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What Is Minimalism, and Is It the Right Lifestyle for You?

Is less really more? Minimalists think so. For people who chose a minimalist lifestyle, fewer possessions and lower spending are the key to a more meaningful life. 

Some say it’s nice to choose a way of life that doesn’t require keeping up with the Joneses. But what does that mean for average Joes and Janes?

What Is Minimalism?

Minimalism is a lifestyle based on minimizing your footprint on the world through only owning things that have intention and purpose. It’s about owning fewer things, spending less and, most importantly, changing your mindset when it comes to possessions and buying. 

But don’t think minimalism means taking a vow of poverty. It’s more about thinking carefully about how you consume. Minimalists buy and use what they need, focusing on thinking carefully and consciously about how they use resources and manage their possessions.

Ultimately, minimalism is about creating personal freedom. Instead of being controlled by what you think you have to buy, you take control of your consumer choices through things like:

  • Limiting the items you own; for example, only having five pairs of shoes instead of 20. 
  • Choosing a smaller living space that holds less furniture and has less storage. 
  • Investing in things that are reusable and repairable. 
  • Borrowing big items like tools and equipment; rather than buying them, keeping them in storage, and only using them once or twice a year.
  • Buying a few high-quality items instead of many middle range ones. 
  • Storing all your books, movies and photos electronically.
  • Limiting your decor choices to one or two materials or colors to maintain a clean look and resist overbuying home goods.

How to Get Started on a Minimalism Journey

Minimalism doesn’t require an instant lifestyle overhaul. Taking small steps into a minimalist life can make it manageable. 

The best place to start is with your money. Minimalism isn’t all about the money, but it does start with changing the way you think about spending. Look at your finances, and think carefully about how and why you buy. 

The next step is to begin cutting unnecessary purchases. If you don’t need it, don’t buy it! If you do need it, opt for a high-quality version that will last a long time. If you’re not sure, review it and come back to it later once you make a meaningful decision.

One of the quickest ways to get started is by reworking two common areas of overconsumption: entertainment and fashion. 

Digitize your movies, photos and music to declutter your shelf space and give your home a freer, more open feel quickly. You can’t digitize your clothing, but you can go through your closet and choose to own only what’s necessary. Do you really need 20 pairs of jeans? Or will one or two work just fine? As a bonus, you can donate the items you clear out to someone in need or sell them to earn a little extra cash.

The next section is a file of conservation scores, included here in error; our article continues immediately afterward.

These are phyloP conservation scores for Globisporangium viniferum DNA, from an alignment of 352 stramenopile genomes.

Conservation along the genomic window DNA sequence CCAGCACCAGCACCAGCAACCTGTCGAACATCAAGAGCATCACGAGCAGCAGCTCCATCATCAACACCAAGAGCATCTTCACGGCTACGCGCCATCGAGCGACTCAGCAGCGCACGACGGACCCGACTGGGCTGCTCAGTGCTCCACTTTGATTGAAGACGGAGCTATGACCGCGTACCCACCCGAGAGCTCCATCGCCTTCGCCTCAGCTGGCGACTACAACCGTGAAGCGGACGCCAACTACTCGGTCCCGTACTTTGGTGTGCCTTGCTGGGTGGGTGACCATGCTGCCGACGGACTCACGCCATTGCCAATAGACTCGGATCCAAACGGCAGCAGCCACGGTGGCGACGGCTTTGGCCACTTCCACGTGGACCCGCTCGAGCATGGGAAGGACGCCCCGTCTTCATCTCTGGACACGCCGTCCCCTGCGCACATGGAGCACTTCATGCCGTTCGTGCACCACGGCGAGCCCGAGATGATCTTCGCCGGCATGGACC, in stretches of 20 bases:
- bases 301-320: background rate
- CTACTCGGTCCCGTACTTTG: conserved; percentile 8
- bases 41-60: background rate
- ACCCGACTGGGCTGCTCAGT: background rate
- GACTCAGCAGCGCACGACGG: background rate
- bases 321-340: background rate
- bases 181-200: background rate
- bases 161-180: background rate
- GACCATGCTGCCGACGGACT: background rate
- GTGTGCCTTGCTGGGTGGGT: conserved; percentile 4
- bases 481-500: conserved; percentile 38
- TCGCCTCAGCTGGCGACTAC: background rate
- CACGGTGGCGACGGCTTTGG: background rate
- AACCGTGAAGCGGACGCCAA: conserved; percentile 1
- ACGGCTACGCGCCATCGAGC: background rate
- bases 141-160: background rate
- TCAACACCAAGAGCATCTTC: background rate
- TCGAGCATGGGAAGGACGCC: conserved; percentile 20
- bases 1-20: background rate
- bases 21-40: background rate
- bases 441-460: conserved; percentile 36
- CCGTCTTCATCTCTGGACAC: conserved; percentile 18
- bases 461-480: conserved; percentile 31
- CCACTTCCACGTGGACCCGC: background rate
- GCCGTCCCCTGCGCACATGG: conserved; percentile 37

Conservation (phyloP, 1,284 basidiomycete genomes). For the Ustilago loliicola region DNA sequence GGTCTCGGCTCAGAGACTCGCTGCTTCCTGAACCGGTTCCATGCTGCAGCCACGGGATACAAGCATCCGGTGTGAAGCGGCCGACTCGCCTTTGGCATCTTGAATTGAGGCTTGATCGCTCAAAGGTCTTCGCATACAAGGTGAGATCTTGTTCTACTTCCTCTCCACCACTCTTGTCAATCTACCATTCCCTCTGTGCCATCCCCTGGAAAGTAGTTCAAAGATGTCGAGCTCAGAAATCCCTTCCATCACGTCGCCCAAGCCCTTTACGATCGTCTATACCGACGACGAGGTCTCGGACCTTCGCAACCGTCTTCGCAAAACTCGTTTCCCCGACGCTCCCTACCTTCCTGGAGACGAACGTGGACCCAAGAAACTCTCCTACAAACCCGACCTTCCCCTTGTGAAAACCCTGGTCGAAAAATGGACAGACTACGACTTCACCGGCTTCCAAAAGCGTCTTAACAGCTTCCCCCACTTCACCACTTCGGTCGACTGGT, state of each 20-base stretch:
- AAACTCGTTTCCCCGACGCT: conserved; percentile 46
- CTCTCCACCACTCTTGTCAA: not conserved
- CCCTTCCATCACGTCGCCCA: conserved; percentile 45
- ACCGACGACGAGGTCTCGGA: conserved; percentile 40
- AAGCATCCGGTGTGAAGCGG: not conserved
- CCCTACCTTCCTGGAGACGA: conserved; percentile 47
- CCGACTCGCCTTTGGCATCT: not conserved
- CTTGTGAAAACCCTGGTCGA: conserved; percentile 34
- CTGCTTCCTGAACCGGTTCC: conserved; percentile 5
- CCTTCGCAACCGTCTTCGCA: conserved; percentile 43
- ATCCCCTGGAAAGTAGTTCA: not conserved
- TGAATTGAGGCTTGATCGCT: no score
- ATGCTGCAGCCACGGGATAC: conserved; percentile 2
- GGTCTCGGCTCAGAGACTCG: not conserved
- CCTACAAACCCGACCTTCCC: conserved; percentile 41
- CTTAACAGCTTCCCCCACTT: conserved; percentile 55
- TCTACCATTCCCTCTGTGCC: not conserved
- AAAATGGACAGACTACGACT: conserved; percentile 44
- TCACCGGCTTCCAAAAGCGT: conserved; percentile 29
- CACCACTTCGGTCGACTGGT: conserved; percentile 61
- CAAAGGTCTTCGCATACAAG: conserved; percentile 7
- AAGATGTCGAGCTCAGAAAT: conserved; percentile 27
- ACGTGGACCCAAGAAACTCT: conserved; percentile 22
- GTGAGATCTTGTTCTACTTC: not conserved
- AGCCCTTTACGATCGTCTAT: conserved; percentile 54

How Minimalism Can Save You Money

Buying less naturally leads to saving more. Minimalism can definitely help you save, but it might not always be in the ways you’d expect. 

When you first start your minimalism journey, you might be tempted to overspend without realizing it. Buying higher-quality, reusable things to replace lots of smaller items is an investment, and many new minimalists stumble into sticker shock. 

To avoid this, think about your spending in terms of things you absolutely must have and things that are negotiable. When you’re buying those long-term, reusable items that will last forever and keep you from filling your shopping cart every month, be sure it’s something from your must-have list. 

This also applies in other ways. Overall, minimalism is an investment in lifestyle quality, rather than consumeristic quantity. 

For example, a minimalist approach to food shopping isn’t about buying the cheapest food. It’s about buying the right food, the food that maximizes your quality of life and health without also breaking the bank or taking up too much space in your kitchen cabinet. For some people, that’s beans and rice three times a week. For others, that means making a yearly investment in a CSA (Community Supported Agriculture) that delivers fresh produce, and making a commitment to cook fresh food at home. Some options seem pricy up front but save money in the long run.  

Will Minimalism Benefit You?

In our busy, distracting world, intentions are very valuable. Minimalism focuses on connecting your spending and lifestyle to your intentions, creating a meaningful, chosen connection between what you buy and how you live. 

It’s not for everyone, but for many people it’s a way to save money, spend ethically and get more enjoyment out of life.


Quontic Bank cannot and does not guarantee the information applicability or accuracy regarding your individual circumstances. This is not financial advice, nor should it constitute or be construed as instruction for any individual reader, or group of readers, to act or make a decision in any financial capacity. Seeking independent, professional consultation from a qualified and licensed expert is always the optimum avenue in making financial decisions.

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